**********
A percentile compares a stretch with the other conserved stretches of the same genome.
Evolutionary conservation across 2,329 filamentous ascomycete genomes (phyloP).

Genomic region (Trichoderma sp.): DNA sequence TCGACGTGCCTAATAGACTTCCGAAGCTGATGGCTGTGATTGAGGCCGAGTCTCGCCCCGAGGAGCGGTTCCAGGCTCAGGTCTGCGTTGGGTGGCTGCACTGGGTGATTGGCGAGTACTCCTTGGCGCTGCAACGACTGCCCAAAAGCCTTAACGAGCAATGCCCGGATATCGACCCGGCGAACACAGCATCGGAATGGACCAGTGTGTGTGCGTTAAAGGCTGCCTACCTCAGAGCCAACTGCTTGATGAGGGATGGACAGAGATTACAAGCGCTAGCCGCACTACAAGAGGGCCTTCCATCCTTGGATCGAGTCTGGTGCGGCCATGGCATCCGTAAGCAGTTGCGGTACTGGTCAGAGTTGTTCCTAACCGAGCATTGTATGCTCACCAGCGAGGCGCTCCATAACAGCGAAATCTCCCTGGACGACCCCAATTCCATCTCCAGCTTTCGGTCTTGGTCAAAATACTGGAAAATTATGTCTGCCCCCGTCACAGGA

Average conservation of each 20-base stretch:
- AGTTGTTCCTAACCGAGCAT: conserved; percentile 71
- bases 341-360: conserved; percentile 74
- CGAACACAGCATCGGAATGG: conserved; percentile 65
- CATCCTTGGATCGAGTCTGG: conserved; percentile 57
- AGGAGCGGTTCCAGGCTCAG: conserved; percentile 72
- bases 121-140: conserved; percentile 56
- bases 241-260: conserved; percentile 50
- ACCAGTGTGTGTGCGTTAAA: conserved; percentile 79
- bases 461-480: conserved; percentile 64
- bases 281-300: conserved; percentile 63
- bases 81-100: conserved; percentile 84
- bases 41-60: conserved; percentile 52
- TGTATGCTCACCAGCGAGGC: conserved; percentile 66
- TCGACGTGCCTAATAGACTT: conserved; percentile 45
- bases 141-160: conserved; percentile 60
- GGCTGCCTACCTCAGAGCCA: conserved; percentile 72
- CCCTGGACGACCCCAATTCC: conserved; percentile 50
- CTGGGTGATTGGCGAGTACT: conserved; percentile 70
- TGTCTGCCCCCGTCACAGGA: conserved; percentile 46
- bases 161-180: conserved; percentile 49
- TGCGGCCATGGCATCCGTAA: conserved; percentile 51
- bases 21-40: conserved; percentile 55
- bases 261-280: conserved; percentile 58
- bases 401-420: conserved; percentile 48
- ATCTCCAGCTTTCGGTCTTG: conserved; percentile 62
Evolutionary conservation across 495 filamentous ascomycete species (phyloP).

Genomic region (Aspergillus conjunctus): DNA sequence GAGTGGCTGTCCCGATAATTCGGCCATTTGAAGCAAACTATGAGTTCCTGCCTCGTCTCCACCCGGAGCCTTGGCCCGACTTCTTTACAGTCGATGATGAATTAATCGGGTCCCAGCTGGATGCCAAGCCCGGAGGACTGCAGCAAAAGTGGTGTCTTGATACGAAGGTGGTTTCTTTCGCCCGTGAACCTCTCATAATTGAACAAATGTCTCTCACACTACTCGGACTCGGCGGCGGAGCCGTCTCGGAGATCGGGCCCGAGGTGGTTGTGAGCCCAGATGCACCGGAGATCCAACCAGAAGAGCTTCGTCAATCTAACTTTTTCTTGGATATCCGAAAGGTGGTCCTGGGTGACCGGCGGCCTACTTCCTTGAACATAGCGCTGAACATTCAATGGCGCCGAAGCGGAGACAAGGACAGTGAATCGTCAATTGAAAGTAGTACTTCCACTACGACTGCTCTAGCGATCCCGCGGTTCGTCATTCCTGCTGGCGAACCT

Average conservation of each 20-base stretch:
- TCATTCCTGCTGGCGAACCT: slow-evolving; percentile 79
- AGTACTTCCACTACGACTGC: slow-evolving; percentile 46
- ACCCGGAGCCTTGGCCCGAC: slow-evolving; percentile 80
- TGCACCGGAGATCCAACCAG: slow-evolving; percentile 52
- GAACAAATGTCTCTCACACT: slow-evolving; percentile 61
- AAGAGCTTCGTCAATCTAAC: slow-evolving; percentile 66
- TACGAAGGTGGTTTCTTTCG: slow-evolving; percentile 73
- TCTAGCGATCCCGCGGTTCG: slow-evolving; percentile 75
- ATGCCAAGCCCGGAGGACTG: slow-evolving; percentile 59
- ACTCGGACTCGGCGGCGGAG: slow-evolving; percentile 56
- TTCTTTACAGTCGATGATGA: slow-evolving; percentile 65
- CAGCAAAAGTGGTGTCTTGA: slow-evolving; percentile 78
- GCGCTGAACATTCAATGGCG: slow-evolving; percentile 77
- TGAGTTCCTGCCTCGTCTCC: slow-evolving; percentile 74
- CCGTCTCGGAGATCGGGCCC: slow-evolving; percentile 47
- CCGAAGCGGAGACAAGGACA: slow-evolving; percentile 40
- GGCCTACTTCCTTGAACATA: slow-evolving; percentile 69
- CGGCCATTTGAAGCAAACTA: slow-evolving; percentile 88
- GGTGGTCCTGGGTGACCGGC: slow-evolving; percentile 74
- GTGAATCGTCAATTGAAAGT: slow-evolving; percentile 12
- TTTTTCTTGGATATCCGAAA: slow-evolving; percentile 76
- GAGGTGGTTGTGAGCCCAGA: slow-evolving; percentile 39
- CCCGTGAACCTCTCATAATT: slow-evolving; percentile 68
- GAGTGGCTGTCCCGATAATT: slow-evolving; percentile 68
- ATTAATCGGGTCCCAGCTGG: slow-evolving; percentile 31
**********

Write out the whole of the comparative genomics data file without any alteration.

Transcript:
A percentile compares a stretch with the other conserved stretches of the same genome.
Evolutionary conservation across 2,329 filamentous ascomycete genomes (phyloP).

Genomic region (Trichoderma sp.): DNA sequence TCGACGTGCCTAATAGACTTCCGAAGCTGATGGCTGTGATTGAGGCCGAGTCTCGCCCCGAGGAGCGGTTCCAGGCTCAGGTCTGCGTTGGGTGGCTGCACTGGGTGATTGGCGAGTACTCCTTGGCGCTGCAACGACTGCCCAAAAGCCTTAACGAGCAATGCCCGGATATCGACCCGGCGAACACAGCATCGGAATGGACCAGTGTGTGTGCGTTAAAGGCTGCCTACCTCAGAGCCAACTGCTTGATGAGGGATGGACAGAGATTACAAGCGCTAGCCGCACTACAAGAGGGCCTTCCATCCTTGGATCGAGTCTGGTGCGGCCATGGCATCCGTAAGCAGTTGCGGTACTGGTCAGAGTTGTTCCTAACCGAGCATTGTATGCTCACCAGCGAGGCGCTCCATAACAGCGAAATCTCCCTGGACGACCCCAATTCCATCTCCAGCTTTCGGTCTTGGTCAAAATACTGGAAAATTATGTCTGCCCCCGTCACAGGA

Average conservation of each 20-base stretch:
- AGTTGTTCCTAACCGAGCAT: conserved; percentile 71
- bases 341-360: conserved; percentile 74
- CGAACACAGCATCGGAATGG: conserved; percentile 65
- CATCCTTGGATCGAGTCTGG: conserved; percentile 57
- AGGAGCGGTTCCAGGCTCAG: conserved; percentile 72
- bases 121-140: conserved; percentile 56
- bases 241-260: conserved; percentile 50
- ACCAGTGTGTGTGCGTTAAA: conserved; percentile 79
- bases 461-480: conserved; percentile 64
- bases 281-300: conserved; percentile 63
- bases 81-100: conserved; percentile 84
- bases 41-60: conserved; percentile 52
- TGTATGCTCACCAGCGAGGC: conserved; percentile 66
- TCGACGTGCCTAATAGACTT: conserved; percentile 45
- bases 141-160: conserved; percentile 60
- GGCTGCCTACCTCAGAGCCA: conserved; percentile 72
- CCCTGGACGACCCCAATTCC: conserved; percentile 50
- CTGGGTGATTGGCGAGTACT: conserved; percentile 70
- TGTCTGCCCCCGTCACAGGA: conserved; percentile 46
- bases 161-180: conserved; percentile 49
- TGCGGCCATGGCATCCGTAA: conserved; percentile 51
- bases 21-40: conserved; percentile 55
- bases 261-280: conserved; percentile 58
- bases 401-420: conserved; percentile 48
- ATCTCCAGCTTTCGGTCTTG: conserved; percentile 62
Evolutionary conservation across 495 filamentous ascomycete species (phyloP).

Genomic region (Aspergillus conjunctus): DNA sequence GAGTGGCTGTCCCGATAATTCGGCCATTTGAAGCAAACTATGAGTTCCTGCCTCGTCTCCACCCGGAGCCTTGGCCCGACTTCTTTACAGTCGATGATGAATTAATCGGGTCCCAGCTGGATGCCAAGCCCGGAGGACTGCAGCAAAAGTGGTGTCTTGATACGAAGGTGGTTTCTTTCGCCCGTGAACCTCTCATAATTGAACAAATGTCTCTCACACTACTCGGACTCGGCGGCGGAGCCGTCTCGGAGATCGGGCCCGAGGTGGTTGTGAGCCCAGATGCACCGGAGATCCAACCAGAAGAGCTTCGTCAATCTAACTTTTTCTTGGATATCCGAAAGGTGGTCCTGGGTGACCGGCGGCCTACTTCCTTGAACATAGCGCTGAACATTCAATGGCGCCGAAGCGGAGACAAGGACAGTGAATCGTCAATTGAAAGTAGTACTTCCACTACGACTGCTCTAGCGATCCCGCGGTTCGTCATTCCTGCTGGCGAACCT

Average conservation of each 20-base stretch:
- TCATTCCTGCTGGCGAACCT: slow-evolving; percentile 79
- AGTACTTCCACTACGACTGC: slow-evolving; percentile 46
- ACCCGGAGCCTTGGCCCGAC: slow-evolving; percentile 80
- TGCACCGGAGATCCAACCAG: slow-evolving; percentile 52
- GAACAAATGTCTCTCACACT: slow-evolving; percentile 61
- AAGAGCTTCGTCAATCTAAC: slow-evolving; percentile 66
- TACGAAGGTGGTTTCTTTCG: slow-evolving; percentile 73
- TCTAGCGATCCCGCGGTTCG: slow-evolving; percentile 75
- ATGCCAAGCCCGGAGGACTG: slow-evolving; percentile 59
- ACTCGGACTCGGCGGCGGAG: slow-evolving; percentile 56
- TTCTTTACAGTCGATGATGA: slow-evolving; percentile 65
- CAGCAAAAGTGGTGTCTTGA: slow-evolving; percentile 78
- GCGCTGAACATTCAATGGCG: slow-evolving; percentile 77
- TGAGTTCCTGCCTCGTCTCC: slow-evolving; percentile 74
- CCGTCTCGGAGATCGGGCCC: slow-evolving; percentile 47
- CCGAAGCGGAGACAAGGACA: slow-evolving; percentile 40
- GGCCTACTTCCTTGAACATA: slow-evolving; percentile 69
- CGGCCATTTGAAGCAAACTA: slow-evolving; percentile 88
- GGTGGTCCTGGGTGACCGGC: slow-evolving; percentile 74
- GTGAATCGTCAATTGAAAGT: slow-evolving; percentile 12
- TTTTTCTTGGATATCCGAAA: slow-evolving; percentile 76
- GAGGTGGTTGTGAGCCCAGA: slow-evolving; percentile 39
- CCCGTGAACCTCTCATAATT: slow-evolving; percentile 68
- GAGTGGCTGTCCCGATAATT: slow-evolving; percentile 68
- ATTAATCGGGTCCCAGCTGG: slow-evolving; percentile 31